In order to find out the relationship between the rainfall-runoff process, basin characteristics, and the parameters of a water balance model, the BROOK90 model, has been implemented. BROOK90 model is a physically-based, parameter-rich, hydrologic model written and supported by Anthony C. Federer. Below the ground, the model includes many soil layers ranging from 1 to 25, each with its own thickness and having different physical properties. The Penman-Monteith equation is used to estimate the rate of evapotranspiration. The model uses the Shuttleworth and Wallace (1985) method to separate transpiration and soil evaporation from sparse canopies. The soil water characteristics are defined using a modified approach of the Brooks and Corey (1964), and Saxton et al. (1986) from 11and 10 classified textural classes, respectively. The water movement through the soil is simulated using the Darcy–Richards equation. It considers water stored as intercepted rain, intercepted snow, snow on the ground, soil water in from one to many layers, and groundwater. Snow accumulation and melt are controlled by a degree-day method with cold content. Evaporation is the sum of five components: evaporation of intercepted rain and snow, snow and soil evaporation, and transpiration. Stream flow is generated using the following simplified processes: stream flows by source area flow or subsurface pipe-flow and delayed flow from vertical or downslope soil drainage and first-order groundwater storage. Further details are provided in the BROOK90 documentation manual (Federer, 2015). Twenty years of hydro-climatology observation data (1992–2011) were used for setting Brook90 for the basin. Data from the period 1992–1997 was used for calibration, and the interval 1998–2000 was considered as the validation period. The calibration of Brook90 and validation of model performance were based on daily discharge data from the catchment outlets and was done by trial and error. Visual inspection of the measured and simulated discharge curves mean bias error (MBE), Correlation Coefficient, Coefficient of Determination, and Nash–Sutcliffe model efficiency coefficient were the indicators for model performance. Statistically downscaled GCM data were used to show hypothetical climate change scenarios. The hydrological responses of the catchment were simulated for several hypothetical climate change scenarios. The results were compared with the reference or base case (present climate conditions).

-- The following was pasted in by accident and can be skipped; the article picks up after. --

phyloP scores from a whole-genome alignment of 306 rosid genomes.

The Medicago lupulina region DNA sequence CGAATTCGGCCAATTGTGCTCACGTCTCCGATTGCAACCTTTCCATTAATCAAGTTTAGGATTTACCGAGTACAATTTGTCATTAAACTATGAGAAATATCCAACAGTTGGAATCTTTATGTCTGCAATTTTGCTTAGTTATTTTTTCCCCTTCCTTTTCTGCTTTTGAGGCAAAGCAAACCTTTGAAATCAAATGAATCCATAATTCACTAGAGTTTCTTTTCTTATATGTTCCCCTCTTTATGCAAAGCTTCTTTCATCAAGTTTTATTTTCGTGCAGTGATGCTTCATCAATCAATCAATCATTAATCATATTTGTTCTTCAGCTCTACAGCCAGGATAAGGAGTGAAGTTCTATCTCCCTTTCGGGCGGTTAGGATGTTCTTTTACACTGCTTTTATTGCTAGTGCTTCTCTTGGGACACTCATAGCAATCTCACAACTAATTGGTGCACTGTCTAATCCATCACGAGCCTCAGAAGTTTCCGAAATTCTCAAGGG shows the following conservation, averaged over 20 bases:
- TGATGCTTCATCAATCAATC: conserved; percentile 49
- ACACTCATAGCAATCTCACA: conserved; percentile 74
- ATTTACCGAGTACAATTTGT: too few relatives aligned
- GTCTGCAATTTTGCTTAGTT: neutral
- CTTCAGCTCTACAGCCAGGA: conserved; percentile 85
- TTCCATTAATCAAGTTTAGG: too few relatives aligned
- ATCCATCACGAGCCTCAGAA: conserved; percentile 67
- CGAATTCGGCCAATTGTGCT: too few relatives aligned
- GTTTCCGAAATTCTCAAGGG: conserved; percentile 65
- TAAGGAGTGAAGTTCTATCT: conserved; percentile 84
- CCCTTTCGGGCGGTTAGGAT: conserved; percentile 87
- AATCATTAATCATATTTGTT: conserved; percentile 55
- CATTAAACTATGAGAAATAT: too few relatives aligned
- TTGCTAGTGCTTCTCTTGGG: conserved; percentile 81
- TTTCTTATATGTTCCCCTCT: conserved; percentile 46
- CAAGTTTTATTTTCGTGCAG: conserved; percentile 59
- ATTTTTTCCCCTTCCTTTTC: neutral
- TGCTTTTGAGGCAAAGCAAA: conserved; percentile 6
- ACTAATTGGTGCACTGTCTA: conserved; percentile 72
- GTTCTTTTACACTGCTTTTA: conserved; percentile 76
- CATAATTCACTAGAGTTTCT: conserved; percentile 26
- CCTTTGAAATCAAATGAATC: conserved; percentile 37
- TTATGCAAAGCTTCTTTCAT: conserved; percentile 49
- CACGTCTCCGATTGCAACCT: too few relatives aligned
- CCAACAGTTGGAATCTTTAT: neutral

Results of the simulation showed good accordance between the observed and simulated values with the final parameter sets using the BROOK90 model. The simulation results demonstrate that the model can give a fair estimation of the water balance components of this basin. The estimated increase of precipitation causes an increase in all water balance components, especially in runoff components. The estimated variation of precipitation (Sc1-Sc4) will considerably affect Annual runoff in the future period. The increase in annual runoff based on model predictions was estimated to be 53.3% for the Sc3 scenario at the catchment. Between all runoff components, the SRFL component shows the most sensitivity to increasing precipitation. Evapotranspiration components do not show significant sensitivity to estimated variation of the precipitation. The estimated increase of temperature (Sc5-Sc7) will significantly affect evapotranspiration rates and runoff in the future period. The increase in annual evapotranspiration based on model predictions was estimated to be 13.14% for the Sc7 scenario at the catchment. This would be a change from 654.2 mm yr-1 in the control period (base run) to 730 mm yr-1 in the future (Sc7). Annual runoff at Kassilian was predicted to decrease from 363.6 mm yr-1 in the control period to 238.5 mm yr-1 or 34.4% for Sc7 scenario in the future. These increases in winter minimum temperatures above the freezing point would be reflected in changes to the period of snow cover and mean lengths of snow cover. Based on the results, the BROOK90 featured its simplistic approach to simulate the role climate change impacts on stream flow and water balance components in a small and forested watershed. With an estimated increase in temperature, the annual runoff is expected to decrease, and the annual cycle will change significantly. Winter runoff is expected to increase, the runoff maximum will shift, and runoff in spring and summer will decrease notably. This condition plays an important role in increasing the potential of flooding and a decrease in groundwater storage in the basin. The estimated increase of precipitation causes an increase in all water balance components, especially in runoff components. Therefore, it is possible to expect more flood and water shortages event in the future.